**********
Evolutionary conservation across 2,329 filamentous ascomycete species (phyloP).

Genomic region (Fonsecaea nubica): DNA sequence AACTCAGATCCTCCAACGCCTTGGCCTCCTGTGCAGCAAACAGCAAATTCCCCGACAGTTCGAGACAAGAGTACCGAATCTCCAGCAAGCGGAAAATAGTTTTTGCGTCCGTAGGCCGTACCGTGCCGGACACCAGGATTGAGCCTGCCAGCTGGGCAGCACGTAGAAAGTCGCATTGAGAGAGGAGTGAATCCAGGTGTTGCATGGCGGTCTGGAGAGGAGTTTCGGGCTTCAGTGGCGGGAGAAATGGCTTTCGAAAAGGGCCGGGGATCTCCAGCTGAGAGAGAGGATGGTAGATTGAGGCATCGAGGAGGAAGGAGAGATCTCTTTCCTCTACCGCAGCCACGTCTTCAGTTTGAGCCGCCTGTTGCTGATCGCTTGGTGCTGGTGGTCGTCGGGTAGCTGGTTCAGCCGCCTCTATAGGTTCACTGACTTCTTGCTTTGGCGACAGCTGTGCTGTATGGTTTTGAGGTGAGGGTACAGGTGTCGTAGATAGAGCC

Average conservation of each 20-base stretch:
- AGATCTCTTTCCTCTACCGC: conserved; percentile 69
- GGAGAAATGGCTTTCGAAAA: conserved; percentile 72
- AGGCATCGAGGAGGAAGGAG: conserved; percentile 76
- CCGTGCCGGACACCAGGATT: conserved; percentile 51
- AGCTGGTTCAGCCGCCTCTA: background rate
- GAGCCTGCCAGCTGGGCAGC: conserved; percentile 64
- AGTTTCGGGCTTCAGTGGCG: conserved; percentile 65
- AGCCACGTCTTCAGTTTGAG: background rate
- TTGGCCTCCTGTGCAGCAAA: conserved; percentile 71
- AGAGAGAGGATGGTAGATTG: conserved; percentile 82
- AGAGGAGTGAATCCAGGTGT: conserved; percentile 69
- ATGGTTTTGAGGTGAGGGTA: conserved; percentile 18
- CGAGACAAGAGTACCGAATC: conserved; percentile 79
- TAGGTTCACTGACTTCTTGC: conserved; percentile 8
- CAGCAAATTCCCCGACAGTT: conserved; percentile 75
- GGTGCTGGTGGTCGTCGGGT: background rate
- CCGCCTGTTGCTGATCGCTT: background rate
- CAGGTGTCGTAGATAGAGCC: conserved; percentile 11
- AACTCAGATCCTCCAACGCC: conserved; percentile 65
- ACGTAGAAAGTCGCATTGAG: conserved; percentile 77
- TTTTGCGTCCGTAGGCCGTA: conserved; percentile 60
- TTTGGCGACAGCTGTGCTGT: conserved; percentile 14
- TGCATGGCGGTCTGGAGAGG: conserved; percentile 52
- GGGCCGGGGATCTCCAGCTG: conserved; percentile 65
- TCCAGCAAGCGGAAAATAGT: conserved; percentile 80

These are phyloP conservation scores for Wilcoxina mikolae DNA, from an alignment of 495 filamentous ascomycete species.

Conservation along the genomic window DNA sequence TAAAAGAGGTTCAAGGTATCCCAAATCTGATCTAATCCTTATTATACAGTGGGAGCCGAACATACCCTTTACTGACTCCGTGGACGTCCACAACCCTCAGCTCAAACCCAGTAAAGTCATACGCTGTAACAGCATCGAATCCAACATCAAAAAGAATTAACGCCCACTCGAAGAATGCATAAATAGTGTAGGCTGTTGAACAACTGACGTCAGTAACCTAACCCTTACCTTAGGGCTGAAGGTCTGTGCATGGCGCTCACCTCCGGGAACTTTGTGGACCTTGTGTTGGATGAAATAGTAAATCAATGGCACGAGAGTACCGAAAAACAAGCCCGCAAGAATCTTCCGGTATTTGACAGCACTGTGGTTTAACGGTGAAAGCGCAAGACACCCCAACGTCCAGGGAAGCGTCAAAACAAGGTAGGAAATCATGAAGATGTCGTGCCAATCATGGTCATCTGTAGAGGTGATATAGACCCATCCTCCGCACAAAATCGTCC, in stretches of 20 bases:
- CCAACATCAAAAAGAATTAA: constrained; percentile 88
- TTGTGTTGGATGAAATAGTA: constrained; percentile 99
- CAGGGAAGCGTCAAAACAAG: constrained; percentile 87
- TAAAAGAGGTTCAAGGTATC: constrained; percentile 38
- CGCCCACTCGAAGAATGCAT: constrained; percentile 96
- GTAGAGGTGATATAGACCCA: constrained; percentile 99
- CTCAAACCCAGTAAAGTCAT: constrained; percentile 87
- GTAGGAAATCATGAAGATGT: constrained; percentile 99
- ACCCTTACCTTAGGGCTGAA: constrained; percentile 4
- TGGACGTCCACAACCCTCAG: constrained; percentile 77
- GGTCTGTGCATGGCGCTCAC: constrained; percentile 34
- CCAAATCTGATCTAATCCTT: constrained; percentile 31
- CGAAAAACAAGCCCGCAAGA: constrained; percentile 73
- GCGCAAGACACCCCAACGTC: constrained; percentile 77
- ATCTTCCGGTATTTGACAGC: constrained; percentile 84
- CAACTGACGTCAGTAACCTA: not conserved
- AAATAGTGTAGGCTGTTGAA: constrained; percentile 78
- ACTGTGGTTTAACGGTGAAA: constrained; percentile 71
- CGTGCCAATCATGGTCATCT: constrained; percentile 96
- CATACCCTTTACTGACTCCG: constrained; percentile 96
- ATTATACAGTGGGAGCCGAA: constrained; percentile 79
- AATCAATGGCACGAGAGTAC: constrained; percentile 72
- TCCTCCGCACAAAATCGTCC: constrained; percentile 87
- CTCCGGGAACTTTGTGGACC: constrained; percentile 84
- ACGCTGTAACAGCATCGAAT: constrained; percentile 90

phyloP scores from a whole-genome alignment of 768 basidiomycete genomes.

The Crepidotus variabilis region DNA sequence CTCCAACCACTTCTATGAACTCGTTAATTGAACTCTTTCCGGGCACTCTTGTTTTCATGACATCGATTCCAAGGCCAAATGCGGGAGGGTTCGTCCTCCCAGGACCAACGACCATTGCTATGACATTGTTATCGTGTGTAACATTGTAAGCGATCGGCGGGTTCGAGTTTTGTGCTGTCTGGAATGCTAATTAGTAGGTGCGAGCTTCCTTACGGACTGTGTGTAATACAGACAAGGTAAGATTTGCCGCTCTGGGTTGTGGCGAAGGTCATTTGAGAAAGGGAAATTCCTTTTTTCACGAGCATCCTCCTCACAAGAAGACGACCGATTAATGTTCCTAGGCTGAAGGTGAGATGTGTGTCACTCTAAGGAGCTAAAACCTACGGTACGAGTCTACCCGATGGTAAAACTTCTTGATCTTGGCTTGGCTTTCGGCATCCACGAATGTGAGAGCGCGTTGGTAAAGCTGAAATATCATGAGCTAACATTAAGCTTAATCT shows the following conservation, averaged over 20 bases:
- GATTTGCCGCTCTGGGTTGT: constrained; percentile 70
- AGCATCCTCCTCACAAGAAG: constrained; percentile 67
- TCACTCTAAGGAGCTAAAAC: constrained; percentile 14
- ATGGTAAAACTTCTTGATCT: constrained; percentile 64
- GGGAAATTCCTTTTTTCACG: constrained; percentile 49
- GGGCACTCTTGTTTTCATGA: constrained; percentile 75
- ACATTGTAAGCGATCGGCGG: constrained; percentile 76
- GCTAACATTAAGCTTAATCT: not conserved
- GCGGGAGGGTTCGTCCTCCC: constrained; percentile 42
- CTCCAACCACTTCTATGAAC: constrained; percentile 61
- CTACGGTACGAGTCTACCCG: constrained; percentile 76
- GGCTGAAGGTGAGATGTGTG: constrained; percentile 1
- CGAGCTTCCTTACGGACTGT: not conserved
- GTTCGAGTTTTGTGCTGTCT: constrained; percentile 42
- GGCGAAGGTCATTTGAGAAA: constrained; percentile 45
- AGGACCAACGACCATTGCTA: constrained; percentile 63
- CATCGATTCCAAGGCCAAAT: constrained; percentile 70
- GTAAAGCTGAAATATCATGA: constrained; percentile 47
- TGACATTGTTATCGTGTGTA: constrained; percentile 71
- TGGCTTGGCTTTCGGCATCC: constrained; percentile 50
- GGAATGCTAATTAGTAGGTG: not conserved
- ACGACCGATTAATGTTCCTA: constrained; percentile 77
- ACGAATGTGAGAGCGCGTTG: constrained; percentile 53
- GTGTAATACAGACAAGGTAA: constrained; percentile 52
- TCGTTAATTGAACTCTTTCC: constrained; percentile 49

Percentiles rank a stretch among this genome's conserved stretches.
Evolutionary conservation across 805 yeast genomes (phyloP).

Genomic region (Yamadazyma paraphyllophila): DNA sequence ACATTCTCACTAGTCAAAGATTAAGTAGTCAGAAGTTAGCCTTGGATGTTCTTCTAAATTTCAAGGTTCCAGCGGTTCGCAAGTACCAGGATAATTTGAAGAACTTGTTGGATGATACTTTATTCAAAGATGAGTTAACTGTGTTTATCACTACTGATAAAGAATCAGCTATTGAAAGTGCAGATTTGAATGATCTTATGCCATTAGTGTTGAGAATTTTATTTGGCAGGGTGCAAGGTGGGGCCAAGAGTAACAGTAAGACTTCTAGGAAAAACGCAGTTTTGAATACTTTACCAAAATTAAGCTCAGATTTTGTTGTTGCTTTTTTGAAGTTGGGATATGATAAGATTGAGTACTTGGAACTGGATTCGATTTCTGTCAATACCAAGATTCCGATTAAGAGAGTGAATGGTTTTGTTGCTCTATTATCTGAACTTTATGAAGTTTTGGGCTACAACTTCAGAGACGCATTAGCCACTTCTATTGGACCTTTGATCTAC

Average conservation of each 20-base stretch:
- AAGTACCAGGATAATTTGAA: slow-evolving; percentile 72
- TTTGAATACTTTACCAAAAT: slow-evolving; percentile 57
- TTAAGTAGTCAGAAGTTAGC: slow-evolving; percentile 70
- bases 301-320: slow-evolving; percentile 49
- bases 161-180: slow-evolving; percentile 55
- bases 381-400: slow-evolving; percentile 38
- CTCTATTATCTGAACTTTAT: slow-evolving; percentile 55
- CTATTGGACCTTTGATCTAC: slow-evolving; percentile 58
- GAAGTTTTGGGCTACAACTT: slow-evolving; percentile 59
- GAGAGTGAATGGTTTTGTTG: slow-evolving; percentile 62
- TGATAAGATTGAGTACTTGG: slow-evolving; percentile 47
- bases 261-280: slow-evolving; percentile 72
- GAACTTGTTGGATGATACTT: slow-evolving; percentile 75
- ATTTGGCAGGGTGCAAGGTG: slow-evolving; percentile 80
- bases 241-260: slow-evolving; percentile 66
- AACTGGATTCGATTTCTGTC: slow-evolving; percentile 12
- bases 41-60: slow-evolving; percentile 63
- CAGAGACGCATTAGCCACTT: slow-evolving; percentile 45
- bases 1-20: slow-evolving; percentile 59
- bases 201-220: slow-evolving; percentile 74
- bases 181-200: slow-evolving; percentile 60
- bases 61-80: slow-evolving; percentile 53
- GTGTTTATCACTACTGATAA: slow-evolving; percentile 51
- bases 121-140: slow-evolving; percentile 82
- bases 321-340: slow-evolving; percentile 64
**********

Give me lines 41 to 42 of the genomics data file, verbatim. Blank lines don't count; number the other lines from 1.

- GGTCTGTGCATGGCGCTCAC: constrained; percentile 34
- CCAAATCTGATCTAATCCTT: constrained; percentile 31